Stage B - Bike
We moved quickly and efficiently. I ended up taking the lead navigationally on the first two legs, with Scott and Kit backing me up on the trek and bike respectively. There wasn't much nav choice or challenge here, but I began to struggle with my stomach. I think I was behind on water and food already, and I tried my best to catch up as quickly as possible. My bike was also giving me quite a bit of trouble, as my rear brake was rubbing and I had lost 3 of my 10 gears in the rear. A quick troubleshooting at CP3 found an askew quick release, which once righted solve all of the issues. It was amazing how this also helped my body and mind recover. I think I also had an issue with how short the legs were to start. I struggle to eat and drink when the legs are this quick, and I had only packed small foods that wouldn't be useful for recovering from a low point.
Interesting thing we uncovered on this leg was the noxious smell of natural gas near some gas wells between the 2 CPs. It was bad enough that we didn't want to stop moving for fear of getting ill. Having seen "Gas Well" on the map for a few legs of the race, I was nervous about smelling it for the whole week. Oddly enough, this was the only time that I noticed it during the entire race.
There were a few climbs on this leg, but nothing major. We finished by paralleling the West Branch Susquehanna River on a road into the TA, taking just over 2 hours on the leg.
We dissembled bikes quickly and began getting our packrafts inflated. This proved to be a very quick TA, passing a few teams before getting out quickly.
Stage C - Packraft
Comically, Kate tried to keep her feet dry when getting into the gnu. That lasted for only a few seconds, as we soon had to get out and push/pull the boat through the shallows. This pattern continued for hours, as we could barely get going with paddling before we had to stop and push/pull. We spent much of this section with thisABILITY, and borrowed a raft-pushing technique that I coined "the ol' Chip Dodd", which involved sitting on the stern of the raft in a paddling position while simultaneously sticking a leg out of the back onto the rocks and pushing the boat forward. It worked rather well, but took me a while to perfect. We were passed in this section by OML, who seemed to have a better system for navigating the rapids and shallows. We had been gapped early on by Untamed as well, who appeared to adapt quickly to the river by getting out and pulling the boats. Examining the track post-race, this leg was our weakest by a good bit. I think we just failed to accept the fate of the river and kept trying to use the packrafts like actual boats. I imagine that the best strategy would have been to just get out and pull the empty boats. Looking at the splits, we lost 2+ hours to our competitors on this leg, and I imagine that most of that was on the shallow part where paddling was nearly ineffective.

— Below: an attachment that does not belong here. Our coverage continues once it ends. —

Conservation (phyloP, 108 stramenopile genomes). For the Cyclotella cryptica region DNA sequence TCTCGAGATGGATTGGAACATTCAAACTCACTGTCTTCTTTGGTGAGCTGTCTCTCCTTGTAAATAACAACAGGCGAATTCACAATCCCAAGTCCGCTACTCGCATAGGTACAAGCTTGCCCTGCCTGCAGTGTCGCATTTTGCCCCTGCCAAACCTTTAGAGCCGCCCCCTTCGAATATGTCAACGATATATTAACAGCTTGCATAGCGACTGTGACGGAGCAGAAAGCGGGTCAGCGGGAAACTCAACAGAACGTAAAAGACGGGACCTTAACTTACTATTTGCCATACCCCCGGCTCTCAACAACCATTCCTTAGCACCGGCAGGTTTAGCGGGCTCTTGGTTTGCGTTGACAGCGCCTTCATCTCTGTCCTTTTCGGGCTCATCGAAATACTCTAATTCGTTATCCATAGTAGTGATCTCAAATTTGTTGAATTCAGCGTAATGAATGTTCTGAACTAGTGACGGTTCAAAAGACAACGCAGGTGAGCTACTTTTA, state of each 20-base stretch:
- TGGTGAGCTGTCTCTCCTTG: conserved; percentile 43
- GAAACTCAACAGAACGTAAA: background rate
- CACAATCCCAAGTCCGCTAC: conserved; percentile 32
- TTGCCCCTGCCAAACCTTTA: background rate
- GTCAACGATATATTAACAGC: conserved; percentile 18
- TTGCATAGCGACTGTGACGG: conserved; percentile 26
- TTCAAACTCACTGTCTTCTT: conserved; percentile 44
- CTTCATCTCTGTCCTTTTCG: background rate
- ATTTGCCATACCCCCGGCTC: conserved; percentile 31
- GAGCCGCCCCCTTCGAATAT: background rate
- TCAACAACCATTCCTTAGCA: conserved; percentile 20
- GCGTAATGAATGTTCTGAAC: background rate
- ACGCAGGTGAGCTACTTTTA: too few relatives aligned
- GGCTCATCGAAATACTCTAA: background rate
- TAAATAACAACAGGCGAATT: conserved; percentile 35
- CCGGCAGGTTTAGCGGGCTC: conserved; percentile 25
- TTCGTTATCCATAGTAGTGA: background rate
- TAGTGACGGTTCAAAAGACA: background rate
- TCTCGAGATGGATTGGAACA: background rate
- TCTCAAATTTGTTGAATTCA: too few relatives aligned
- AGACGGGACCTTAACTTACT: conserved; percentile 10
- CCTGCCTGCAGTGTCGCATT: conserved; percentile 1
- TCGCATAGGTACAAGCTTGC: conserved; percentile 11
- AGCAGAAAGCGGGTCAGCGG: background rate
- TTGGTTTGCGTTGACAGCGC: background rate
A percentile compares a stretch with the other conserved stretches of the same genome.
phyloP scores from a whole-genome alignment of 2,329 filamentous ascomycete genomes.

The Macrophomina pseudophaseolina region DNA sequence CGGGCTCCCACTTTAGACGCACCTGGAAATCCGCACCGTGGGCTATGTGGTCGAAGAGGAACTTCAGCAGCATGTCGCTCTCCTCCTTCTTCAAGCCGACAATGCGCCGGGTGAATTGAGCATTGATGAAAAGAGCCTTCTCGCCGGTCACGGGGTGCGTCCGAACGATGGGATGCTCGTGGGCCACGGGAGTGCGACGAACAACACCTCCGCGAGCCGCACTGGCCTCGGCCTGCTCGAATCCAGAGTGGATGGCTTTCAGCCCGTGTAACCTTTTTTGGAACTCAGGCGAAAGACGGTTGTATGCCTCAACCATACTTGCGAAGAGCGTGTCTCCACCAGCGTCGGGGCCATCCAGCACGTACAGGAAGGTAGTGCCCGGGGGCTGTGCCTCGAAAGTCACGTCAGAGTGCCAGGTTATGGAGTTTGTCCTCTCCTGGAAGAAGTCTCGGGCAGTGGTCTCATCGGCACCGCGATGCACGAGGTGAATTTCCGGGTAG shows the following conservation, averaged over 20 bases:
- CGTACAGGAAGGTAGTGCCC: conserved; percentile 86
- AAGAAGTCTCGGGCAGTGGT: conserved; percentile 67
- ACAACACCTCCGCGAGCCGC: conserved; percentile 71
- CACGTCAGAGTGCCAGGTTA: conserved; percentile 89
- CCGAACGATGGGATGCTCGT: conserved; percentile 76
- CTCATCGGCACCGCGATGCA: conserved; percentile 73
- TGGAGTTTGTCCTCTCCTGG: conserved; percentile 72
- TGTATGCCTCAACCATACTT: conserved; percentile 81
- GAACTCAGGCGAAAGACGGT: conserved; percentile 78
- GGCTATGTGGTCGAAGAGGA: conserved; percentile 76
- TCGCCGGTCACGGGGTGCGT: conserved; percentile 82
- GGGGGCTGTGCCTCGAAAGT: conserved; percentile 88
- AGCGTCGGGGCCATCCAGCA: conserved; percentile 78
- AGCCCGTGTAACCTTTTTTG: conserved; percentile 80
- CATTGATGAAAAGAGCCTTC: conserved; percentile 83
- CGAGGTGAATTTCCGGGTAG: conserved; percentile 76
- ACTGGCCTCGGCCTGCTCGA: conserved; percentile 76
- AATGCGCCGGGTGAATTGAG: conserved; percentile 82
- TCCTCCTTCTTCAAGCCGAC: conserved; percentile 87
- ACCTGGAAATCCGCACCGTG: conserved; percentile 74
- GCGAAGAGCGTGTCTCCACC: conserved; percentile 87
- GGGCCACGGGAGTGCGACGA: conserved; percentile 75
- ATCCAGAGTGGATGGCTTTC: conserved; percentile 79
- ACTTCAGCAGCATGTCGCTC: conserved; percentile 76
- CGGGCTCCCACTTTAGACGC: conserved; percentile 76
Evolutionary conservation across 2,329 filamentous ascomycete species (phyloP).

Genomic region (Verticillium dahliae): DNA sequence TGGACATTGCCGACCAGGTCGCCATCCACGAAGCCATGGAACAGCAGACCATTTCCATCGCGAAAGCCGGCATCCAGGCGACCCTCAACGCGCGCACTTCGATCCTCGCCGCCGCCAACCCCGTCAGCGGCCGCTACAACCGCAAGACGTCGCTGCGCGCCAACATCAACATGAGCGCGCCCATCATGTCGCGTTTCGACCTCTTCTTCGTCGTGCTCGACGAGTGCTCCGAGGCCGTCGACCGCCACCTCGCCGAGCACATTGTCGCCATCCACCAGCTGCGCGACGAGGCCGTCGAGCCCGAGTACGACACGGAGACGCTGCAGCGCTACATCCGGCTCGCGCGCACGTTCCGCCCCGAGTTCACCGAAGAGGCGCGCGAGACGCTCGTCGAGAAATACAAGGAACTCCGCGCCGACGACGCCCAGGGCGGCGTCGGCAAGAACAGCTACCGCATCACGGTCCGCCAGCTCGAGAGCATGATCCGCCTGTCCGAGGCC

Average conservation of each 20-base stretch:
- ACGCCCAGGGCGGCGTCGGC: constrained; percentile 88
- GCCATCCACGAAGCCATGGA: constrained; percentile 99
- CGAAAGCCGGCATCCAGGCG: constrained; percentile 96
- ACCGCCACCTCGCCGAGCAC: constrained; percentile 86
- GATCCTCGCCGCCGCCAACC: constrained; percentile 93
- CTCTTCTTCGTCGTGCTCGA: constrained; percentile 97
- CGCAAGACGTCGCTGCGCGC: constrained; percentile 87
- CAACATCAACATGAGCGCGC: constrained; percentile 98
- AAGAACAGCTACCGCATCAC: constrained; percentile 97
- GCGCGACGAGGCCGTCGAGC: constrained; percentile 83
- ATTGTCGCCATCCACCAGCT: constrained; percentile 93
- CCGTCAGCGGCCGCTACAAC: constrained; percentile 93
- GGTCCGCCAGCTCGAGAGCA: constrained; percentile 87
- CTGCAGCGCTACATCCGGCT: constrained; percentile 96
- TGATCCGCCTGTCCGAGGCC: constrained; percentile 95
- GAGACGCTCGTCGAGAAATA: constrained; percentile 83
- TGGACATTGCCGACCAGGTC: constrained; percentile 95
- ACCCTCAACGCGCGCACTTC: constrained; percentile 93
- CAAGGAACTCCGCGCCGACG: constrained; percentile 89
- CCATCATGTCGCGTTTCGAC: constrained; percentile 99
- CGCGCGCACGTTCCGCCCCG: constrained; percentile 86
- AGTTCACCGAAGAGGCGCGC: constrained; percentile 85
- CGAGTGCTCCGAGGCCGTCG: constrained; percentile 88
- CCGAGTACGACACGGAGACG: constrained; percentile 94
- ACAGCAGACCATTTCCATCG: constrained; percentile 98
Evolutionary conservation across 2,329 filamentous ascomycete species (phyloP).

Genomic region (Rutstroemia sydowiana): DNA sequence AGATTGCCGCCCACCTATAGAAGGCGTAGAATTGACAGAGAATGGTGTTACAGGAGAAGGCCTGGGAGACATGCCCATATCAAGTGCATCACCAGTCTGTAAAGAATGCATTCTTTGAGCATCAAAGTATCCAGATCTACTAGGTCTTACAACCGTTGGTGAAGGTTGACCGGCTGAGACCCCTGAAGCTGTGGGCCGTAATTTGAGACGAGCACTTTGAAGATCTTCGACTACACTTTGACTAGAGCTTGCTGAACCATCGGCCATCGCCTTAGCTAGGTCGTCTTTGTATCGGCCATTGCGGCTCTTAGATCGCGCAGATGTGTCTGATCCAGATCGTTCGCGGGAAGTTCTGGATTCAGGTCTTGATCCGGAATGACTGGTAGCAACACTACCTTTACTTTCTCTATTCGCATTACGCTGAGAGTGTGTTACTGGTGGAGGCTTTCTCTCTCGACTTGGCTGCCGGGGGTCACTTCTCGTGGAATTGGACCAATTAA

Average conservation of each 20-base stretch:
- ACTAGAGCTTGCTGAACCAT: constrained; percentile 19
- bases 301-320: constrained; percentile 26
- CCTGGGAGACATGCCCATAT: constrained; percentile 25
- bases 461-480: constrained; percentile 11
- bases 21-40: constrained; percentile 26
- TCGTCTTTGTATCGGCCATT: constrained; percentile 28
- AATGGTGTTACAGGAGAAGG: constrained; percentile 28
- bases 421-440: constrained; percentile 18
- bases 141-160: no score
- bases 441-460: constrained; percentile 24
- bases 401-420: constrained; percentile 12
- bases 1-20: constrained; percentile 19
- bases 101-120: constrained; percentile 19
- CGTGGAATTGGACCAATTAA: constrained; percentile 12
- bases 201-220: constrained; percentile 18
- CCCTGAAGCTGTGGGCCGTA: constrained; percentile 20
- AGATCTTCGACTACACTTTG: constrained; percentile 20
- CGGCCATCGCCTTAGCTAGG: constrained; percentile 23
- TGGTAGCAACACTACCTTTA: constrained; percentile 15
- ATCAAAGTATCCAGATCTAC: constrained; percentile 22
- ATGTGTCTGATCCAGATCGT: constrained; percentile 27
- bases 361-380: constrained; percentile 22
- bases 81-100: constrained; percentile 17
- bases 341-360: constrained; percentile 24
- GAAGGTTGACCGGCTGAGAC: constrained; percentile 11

By the time we got to CP4, the river seemed to be slowly deepening, but not enough to be actually paddling for more than a few minutes. About halfway to CP6 the river seemed to open up enough that we settled into paddling, where we were able to use our strengths and make some progress downriver. I used the time on the river to try to get my stomach and head righted. A lot of hydration and as much food as I could get in seemed to make a difference. The nice dose of caffeine that I took after dark helped the most.
We arrived near CP6 just after dark, but we struggled to find a good spot to beach our boats. We spent too long looking for an ideal location, and ended up way too far west with OML, having to backtrack through chest-high grass for far too long. thisABILITY made up 20+ minutes on us here simply by beaching their boats as close to the CP as possible. We paddled around the rest of the lake well for a few hours, grabbing the rest of the points that we could by water. The only real strategic choice was to paddle to CP12, which saved us time in the short term. We dropped our boats and paddle gear at the TA before getting 3 final points on foot and returning to TA.
Our TA here was relatively smooth and efficient, packing away the boats and building bikes. This would be the last time that we would see our paddle bags and bike boxes until Thursday evening, so we made sure to get what we needed. We also enjoyed some OMeals before setting off in the middle of the night.